By Corey Bailey
Hope in the darkness
Masud grew up in a strict Muslim home in a remote part of Bangladesh. Not only was his family strict, but his father was also an Imam.
Masud grew up with full knowledge of the Quran and considered himself to be a radical Muslim. As he grew, however, he began to wonder about the Jesus he read about in the Quran and asked his father many questions: “Who is Jesus? Is the Quran true? Is the Bible true? The Quran says we must study all the books that came before the Torah. Why don’t we study these?
By Bill Giarratana
SD chip with teaching materials
Nestled in the beautiful countryside of Spain is an Arab training camp. Not the kind of camp you have recently heard of coming out of the Arab world, but a training camp that empowers Arab Christian nationals, equipping them with the mighty Word of God.
“It is more like a school than a camp,” explained ‘Stephen,’ the Director of Training. “Over 100 students come here annually from all over the Arab world for intensive training in Church planting and evangelism.”
For the past two years, the Digital Bible Society has been providing this facility with audio Bibles, as well as hundreds of hours of gospel films and videos — all in the Arabic language of the students and loaded as data files onto an SD Microchip. This SD Microchip, which is about the size of your thumb nail, is the ideal ministry tool for these students to bring God’s Word back to their respected countries where the Bible is often outlawed and church planting and evangelism are forbidden.
By Mark Ellis and Abd ul-Masih
Father, Son and Holy Spirit
Most Muslims consider the idea of the Trinity to be grossly idolatrous, but there is a way to handle their objections.
First of all, make sure they understand the Trinity doesn’t consist of God, Mary, and Jesus. It may sound inane, but it’s a misconception that’s more widespread than you might believe.
By Mark Ellis
She hungered for a personal relationship with God, but her attempts to follow all the rituals and practices of Islam left her empty. During college studying in France, she found a loving God who satisfied her deepest yearnings.
“As a child and as a teenager I truly believed Islam was from God,” says Wafa, who grew up in a secular Muslim family in Morocco. “I truly believed Muhammad was a prophet from God and that he was the best prophet,” she notes. “I had high esteem for Islam and for Muslims.”
Fourteen Iranians converted to Christianity on August 5 in the same church in Berlin. Fifty Iranian Christian converts attended the
Baptism in Germany
ceremony, in addition to fifty other German attendees.
One of the Iranian attendees, Farid Shad, told a reporter of Spiegel Online that although he had become a Christian in Iran, he had never attended a church there because of fear of the security authorities. He said, “We used to gather secretly in private homes to read the Bible or practice our faith. We were gathering there and worshiping.”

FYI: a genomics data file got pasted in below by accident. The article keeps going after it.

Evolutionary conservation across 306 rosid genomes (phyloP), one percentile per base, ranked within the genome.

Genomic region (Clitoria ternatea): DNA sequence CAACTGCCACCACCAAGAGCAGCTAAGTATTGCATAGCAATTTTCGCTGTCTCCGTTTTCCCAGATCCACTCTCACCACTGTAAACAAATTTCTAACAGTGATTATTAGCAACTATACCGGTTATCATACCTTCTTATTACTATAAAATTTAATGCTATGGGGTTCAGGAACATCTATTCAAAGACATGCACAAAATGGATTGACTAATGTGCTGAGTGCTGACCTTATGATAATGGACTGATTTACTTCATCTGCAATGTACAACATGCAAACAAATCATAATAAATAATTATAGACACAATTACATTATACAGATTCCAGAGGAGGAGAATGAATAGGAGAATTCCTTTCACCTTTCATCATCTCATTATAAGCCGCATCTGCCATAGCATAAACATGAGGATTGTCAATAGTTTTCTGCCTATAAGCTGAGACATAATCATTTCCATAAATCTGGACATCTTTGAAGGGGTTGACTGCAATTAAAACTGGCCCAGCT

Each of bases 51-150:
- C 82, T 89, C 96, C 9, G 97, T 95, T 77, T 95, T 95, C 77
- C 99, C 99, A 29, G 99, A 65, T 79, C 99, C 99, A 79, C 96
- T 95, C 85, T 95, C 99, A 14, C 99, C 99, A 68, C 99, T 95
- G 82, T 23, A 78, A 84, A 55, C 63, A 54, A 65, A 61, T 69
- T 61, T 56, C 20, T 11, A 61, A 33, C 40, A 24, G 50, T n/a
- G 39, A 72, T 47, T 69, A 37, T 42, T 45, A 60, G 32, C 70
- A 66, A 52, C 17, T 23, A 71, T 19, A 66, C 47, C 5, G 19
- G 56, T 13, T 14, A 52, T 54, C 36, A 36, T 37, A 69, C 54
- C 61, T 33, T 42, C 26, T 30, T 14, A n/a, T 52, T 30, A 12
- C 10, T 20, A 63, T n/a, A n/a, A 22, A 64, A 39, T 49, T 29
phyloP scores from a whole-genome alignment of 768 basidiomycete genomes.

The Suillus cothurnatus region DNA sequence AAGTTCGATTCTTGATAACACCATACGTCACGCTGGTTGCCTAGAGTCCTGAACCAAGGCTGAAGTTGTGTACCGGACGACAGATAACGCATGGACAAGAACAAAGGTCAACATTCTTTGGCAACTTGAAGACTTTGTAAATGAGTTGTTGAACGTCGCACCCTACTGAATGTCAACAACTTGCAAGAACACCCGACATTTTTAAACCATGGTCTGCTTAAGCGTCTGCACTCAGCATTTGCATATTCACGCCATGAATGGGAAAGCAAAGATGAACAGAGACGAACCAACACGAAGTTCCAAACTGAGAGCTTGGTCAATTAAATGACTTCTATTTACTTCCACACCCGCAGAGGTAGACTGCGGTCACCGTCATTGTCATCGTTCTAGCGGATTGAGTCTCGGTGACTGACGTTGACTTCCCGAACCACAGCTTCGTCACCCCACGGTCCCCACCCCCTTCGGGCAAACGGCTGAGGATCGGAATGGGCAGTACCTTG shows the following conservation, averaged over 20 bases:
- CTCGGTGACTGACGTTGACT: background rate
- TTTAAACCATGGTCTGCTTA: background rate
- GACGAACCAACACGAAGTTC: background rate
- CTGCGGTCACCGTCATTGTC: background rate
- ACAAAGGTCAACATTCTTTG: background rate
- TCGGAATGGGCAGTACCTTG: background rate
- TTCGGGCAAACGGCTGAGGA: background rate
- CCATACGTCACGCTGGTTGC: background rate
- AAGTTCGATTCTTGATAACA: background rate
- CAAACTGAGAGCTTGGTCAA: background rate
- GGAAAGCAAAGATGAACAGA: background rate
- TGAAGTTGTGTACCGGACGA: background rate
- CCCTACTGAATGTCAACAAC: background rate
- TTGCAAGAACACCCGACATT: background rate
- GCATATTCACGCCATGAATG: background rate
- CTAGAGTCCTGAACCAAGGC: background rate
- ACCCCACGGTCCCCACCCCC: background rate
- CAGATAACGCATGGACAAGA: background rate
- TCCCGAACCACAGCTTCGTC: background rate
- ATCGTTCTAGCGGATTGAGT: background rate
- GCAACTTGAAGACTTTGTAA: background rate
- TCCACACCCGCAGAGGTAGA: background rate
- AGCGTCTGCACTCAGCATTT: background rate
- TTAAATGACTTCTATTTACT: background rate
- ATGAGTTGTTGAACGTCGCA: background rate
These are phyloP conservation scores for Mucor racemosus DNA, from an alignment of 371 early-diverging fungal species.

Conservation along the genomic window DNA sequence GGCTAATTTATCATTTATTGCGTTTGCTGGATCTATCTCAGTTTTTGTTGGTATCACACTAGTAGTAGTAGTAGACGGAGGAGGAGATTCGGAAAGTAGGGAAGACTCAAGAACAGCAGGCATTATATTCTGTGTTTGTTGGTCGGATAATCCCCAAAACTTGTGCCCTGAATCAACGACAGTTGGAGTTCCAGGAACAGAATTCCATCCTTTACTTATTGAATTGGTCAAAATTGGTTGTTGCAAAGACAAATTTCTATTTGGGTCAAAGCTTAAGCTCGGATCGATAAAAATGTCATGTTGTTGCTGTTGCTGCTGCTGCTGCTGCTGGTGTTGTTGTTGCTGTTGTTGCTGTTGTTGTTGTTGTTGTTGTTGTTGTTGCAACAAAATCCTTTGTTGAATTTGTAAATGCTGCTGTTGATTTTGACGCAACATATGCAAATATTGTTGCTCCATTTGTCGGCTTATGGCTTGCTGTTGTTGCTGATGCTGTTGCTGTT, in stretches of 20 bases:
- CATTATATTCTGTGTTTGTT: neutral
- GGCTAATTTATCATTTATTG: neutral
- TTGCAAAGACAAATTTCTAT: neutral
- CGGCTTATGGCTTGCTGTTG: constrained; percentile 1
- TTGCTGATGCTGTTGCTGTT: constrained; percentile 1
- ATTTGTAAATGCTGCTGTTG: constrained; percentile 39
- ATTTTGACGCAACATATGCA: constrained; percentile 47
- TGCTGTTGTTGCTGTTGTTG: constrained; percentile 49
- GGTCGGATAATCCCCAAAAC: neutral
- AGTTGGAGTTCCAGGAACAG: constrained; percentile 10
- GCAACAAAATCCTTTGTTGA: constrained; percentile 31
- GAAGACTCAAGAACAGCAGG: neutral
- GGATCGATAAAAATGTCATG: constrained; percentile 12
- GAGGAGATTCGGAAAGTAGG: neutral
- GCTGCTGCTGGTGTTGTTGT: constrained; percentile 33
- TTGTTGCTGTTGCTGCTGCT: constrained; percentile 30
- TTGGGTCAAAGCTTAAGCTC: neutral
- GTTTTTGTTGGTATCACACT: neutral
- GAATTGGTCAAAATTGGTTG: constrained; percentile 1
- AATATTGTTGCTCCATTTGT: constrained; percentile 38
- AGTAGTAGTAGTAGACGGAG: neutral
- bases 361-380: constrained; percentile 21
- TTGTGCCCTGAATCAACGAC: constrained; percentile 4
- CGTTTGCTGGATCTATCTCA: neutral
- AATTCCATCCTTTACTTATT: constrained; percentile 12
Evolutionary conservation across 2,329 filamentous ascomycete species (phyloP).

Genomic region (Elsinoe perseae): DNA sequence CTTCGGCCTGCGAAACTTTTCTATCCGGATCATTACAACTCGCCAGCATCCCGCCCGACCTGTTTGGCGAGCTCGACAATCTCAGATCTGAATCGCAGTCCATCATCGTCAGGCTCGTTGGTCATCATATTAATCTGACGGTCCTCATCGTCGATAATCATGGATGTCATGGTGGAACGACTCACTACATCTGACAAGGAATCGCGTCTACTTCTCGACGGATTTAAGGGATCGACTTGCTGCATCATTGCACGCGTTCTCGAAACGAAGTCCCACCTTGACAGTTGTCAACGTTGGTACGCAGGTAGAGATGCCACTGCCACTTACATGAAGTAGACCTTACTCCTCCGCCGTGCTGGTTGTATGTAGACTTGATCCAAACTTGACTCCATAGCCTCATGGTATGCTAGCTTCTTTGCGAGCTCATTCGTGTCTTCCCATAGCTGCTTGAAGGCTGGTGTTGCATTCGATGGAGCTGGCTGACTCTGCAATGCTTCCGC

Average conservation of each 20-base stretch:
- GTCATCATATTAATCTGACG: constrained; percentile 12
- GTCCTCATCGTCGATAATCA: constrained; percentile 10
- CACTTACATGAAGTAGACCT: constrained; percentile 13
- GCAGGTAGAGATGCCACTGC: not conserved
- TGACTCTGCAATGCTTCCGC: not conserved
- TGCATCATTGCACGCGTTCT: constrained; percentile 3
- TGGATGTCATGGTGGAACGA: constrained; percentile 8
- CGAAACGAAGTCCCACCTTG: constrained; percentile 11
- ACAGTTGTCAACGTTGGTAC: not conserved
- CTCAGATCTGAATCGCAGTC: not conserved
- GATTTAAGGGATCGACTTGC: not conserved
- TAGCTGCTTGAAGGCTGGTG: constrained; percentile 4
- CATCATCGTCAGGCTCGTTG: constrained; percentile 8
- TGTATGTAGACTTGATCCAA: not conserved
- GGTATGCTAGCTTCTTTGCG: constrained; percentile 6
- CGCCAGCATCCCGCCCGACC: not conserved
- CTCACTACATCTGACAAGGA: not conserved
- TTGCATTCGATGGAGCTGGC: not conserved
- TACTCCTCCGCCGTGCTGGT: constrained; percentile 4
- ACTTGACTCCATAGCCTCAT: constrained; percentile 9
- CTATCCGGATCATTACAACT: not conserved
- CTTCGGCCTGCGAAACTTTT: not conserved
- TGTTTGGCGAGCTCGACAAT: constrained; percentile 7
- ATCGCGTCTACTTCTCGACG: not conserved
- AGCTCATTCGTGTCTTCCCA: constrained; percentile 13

By Mark Ellis
Image from civil war in Beirut, Lebanon
As a Christian growing up in war-torn Beirut, Lebanon, she hated Muslims with a passion. But the power of God’s Word broke through her bitterness and she discovered a love she never knew.
“I came to know the Lord when I was five-years-old in Sunday School,” recalls Samya Johnson, cofounder of Call of Love Ministries. Her parents were first-generation born-again Christians. At a summer Bible camp program, she learned the crucifixion story.
By Paul Haralan Popov, President – Door of Hope International
I met Musaf (not his real identity) while ministering to underground believers in the sweltering desert temperatures of Africa through a good friend who knew his struggles and asked me to help. The sun beat down with an intense heat as I waited at the designated meeting place. I was a little apprehensive. Musaf, from what I was told, liked to do things differently, his own way.
By Mark Ellis
Reza Khalili in disguise
As a member of Iran’s elite Revolutionary Guard he witnessed horrific acts that caused him to question his faith in Islam and the regime he served. After he became a CIA spy and later escaped to the West, he found a new revolutionary to follow who offered a love that overwhelmed his soul.
By Mark Ellis
His desperate need to find God – any god – landed him in a local mosque. Even some vivid dreams from Jesus failed to stop his surrender to Islam, but the power of God’s Word finally won his heart.
“I was the product of a one-night stand,” says Antonio Santana, who never knew his biological father. He and his brother and sisters grew up with minimal family structure and he always felt disconnected from his stepfather. “Both my parents always worked, and I could do whatever I wanted to do.”
By Mark Ellis
madrasa in Pakistan
Like other boys in his Pashtun tribe along the Pakistan-Afghan border, he was sent to a madrasa at age four, where he was compelled to read, recite and memorize the Koran.
“The children mimic or copy the mullah, who is very heavy-handed. You have to memorize out of fear,” says John Taimoor, founder of The Crossbearers, a ministry devoted to presenting biblical Christianity within an Islamic context.
By age 14 he was reading Shakespeare and searching for heroes, when he stumbled across the name ‘Isa,’ the Arabic name for Jesus in the Koran. “I read the name of Jesus and became curious,” he says. “The Lord reached me right in the mosque.”